PhD - Plant Pathology
University of Queensland, QLD
Aloesi is in her final year of a doctorate at the University of Queensland, where she is conducting research into plant pathology. Her research focuses on exploiting the use of plant activators to induce resistance against Alternaria solani (a foliar fungal pathogen), to improve tomato production for smallholder farmers in Fiji. Upon completion of her degree, she will be able to identify a feasible alternative to the use of synthetic fungicides, which will greatly assist Fijian smallholder farmers.
Aloesi started her career as a high school science teacher; a role that she found very rewarding, especially as she was helping children to enhance their knowledge. During her 11 years in this role, she had the opportunity to be the head of several schools' agricultural science departments and she realised that she had a passion for agricultural research. She took up a position at the Secretariat of the Pacific Community (SPC) as a Plant Health Field Coordinator and she was given the opportunity to lead a project team on an ACIAR-funded Integrated Crop Management project.
In her role at SPC, Aloesi has already been active in informally mentoring women in agricultural extension, encouraging them to step up and to be more active in taking on leadership roles. Aloesi would like to encourage women who are working in Fiji's male-dominated agricultural sector and to support these women to bring out their potential, to make them feel that their contribution is valued, and have them realise that they are important within this sector. She would also like to build the capacity of women farmers so that they play a more active role in agribusiness throughout the value chain.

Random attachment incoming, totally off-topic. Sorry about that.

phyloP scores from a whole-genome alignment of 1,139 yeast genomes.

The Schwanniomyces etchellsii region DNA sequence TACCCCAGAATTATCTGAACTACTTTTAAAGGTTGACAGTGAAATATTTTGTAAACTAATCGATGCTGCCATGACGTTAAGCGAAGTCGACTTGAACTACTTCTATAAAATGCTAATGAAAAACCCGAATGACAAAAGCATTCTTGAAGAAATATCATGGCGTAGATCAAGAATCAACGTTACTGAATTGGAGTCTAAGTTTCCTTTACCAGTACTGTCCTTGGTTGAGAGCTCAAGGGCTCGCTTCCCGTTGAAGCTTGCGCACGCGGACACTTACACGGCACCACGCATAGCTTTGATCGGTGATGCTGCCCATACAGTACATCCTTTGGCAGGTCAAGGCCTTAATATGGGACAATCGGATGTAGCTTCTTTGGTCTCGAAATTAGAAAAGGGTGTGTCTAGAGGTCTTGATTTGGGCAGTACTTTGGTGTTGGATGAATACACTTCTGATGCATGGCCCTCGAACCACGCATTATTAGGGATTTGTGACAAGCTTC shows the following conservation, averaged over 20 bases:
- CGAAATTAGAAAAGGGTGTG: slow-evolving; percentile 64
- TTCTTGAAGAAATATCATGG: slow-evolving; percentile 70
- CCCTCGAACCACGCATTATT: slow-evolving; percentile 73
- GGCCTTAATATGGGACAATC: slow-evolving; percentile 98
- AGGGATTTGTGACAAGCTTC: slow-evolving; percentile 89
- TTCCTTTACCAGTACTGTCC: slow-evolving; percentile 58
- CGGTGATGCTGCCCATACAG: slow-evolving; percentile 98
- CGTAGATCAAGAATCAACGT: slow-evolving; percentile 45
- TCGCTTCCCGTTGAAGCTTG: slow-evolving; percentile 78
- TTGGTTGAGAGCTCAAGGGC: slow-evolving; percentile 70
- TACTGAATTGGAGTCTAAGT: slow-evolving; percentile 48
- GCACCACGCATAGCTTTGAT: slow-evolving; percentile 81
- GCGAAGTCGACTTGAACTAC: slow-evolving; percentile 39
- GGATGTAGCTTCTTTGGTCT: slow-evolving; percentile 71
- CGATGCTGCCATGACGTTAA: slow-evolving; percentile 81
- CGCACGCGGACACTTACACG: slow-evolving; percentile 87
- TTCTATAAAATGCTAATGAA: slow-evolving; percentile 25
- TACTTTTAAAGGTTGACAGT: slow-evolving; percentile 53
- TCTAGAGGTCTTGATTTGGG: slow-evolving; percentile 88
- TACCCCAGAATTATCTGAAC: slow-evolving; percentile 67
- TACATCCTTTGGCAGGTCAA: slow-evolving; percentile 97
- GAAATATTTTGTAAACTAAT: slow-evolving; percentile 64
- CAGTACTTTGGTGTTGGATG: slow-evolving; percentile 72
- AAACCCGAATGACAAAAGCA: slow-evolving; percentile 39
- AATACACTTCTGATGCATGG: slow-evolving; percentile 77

Department of Agriculture and Fisheries, ACT
Emma's career to date has focused on the use of molecular tools to support the conservation and utilisation of plant genetic resources, with a specific focus in the last 15 years of applying genomics tools to support plant improvement programs.
Emma has held post-doctoral research positions in Kenya, India and Australia, each of which was focused on the application of genomics technologies to support plant breeding programs and germplasm collections. She also has trained and mentored visiting scientists, PhD and MSc students, and technical officers.
Emma joined the Department of Agriculture and Fisheries as a team leader role and worked on molecular breeding activities to support the barley improvement program. Her role has expanded to include management of a large team across sorghum and barley genomics groups, and she leads the genomics components of multiple interdisciplinary projects.
Recently, in Ethiopia, Emma provided formal training and mentorship for crop improvement teams as well as informal teaching and guidance on multiple crop improvement related activities.
Emma is particularly passionate about being able to significantly contribute to improving food security in the developing world through training and mentoring.